Professor Snyder explained that the war is a battle for the future, where Ukrainians are fighting not just for their land but for a vision of a freer, more just world. This isn’t just about supporting a nation in distress; it’s about investing in a future that aligns with the core values of democracy and freedom that many philanthropic organisations espouse.

However, there are challenges to this expanded role of philanthropy. It requires a departure from traditional modes of operation – moving away from a project-based, short-term outlook to a more strategic, long-term vision. It demands greater collaboration among philanthropic organisations, governments, and civil societies, transcending geographical and ideological boundaries. It also calls for a deep understanding of the local context and needs, ensuring that the support provided is desired, relevant and impactful.

[Our Ukrainian partners] ask us, all of us, to spread our philanthropy to the grassroots. If they are willing to go the extra mile then we should too. Let’s give in the long term, as none of us can see where the end of the war is. We have to adapt, we have to be flexible… rules can be broken but principles stay. So, let’s give along principles, and make the rules as flexible as possible. Let’s give empathically – we can hardly imagine what the needs are, so let’s listen even more carefully.” – Ondřej Liška, Regional Director, Europe, Porticus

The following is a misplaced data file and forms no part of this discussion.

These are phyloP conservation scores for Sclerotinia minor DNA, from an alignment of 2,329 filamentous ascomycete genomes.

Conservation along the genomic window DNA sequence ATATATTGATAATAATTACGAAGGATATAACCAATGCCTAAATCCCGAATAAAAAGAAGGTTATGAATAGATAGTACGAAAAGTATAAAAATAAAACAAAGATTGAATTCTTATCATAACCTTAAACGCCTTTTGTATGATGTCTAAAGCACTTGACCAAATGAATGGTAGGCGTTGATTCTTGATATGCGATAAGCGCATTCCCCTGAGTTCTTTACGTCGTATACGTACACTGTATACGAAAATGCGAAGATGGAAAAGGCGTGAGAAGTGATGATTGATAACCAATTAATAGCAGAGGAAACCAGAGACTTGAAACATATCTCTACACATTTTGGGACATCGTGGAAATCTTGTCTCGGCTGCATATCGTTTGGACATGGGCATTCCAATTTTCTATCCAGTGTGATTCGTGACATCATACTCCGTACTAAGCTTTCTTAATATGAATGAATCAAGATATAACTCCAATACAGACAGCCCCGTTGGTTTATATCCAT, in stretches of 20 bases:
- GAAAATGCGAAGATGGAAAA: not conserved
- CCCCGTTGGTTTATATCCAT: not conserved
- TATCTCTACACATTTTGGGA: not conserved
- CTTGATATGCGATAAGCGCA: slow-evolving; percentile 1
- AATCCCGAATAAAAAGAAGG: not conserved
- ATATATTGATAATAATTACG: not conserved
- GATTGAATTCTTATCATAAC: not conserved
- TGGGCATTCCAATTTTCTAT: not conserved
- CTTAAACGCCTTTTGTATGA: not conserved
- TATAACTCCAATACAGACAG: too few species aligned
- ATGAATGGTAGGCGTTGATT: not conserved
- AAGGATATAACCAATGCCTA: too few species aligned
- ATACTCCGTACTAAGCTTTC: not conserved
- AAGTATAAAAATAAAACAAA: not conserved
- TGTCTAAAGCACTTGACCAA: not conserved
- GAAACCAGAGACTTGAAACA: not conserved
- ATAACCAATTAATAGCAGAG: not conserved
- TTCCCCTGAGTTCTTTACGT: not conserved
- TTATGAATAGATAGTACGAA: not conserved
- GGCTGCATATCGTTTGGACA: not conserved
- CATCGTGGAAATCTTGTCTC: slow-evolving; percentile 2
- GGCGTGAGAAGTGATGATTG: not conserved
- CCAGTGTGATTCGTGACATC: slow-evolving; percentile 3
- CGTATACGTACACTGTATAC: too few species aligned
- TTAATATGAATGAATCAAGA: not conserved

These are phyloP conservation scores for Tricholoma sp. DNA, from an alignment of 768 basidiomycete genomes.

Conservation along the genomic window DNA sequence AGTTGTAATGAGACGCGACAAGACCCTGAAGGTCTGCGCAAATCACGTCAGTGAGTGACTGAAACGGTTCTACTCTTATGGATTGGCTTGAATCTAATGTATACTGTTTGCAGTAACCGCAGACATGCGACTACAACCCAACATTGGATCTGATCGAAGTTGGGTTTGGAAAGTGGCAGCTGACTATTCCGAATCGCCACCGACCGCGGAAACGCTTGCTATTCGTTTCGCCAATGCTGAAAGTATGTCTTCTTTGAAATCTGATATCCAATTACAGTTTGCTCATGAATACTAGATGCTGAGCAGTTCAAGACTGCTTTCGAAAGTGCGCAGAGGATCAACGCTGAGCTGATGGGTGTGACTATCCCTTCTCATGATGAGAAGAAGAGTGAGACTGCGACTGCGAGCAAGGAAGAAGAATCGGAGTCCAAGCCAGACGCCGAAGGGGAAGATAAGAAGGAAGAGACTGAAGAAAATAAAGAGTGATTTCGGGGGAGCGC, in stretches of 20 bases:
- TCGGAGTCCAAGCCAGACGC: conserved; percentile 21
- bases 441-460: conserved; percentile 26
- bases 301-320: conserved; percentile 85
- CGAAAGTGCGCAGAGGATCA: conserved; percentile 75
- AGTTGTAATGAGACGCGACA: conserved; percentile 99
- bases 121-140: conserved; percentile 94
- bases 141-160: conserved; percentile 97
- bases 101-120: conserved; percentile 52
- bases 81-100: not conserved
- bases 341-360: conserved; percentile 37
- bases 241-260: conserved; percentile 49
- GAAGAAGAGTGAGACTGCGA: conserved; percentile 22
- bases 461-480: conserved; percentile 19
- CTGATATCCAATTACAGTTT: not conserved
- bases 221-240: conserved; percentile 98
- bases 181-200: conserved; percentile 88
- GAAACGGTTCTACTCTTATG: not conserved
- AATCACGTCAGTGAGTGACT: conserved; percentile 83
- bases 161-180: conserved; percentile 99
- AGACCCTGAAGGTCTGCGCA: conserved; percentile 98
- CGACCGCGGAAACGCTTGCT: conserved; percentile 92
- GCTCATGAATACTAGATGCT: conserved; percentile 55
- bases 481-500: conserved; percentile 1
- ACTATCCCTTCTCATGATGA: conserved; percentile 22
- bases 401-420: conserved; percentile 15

In conclusion, the Ukrainian conflict presents an unprecedented challenge but also an opportunity for the philanthropic sector to redefine its role in the global arena. By supporting resilience, fostering innovation, and maintaining public opinion, philanthropy can contribute significantly to not only the resolution of the current crisis but also to the prevention of future conflicts. This is a call to action for philanthropic organisations to step up and embrace their potential as catalysts for change in a world that desperately needs it. As Professor Snyder rightly puts it, the stakes couldn’t be higher – it’s a battle for the soul of our global community.

The event formed part of Philea’s Philanthropy for Ukraine initiative. Watch the full recording of the event here.


Delphine Moralis
Chief Executive Officer, Philea
Natalie Ross
Vice President, Membership Development & Finance, Council on Foundations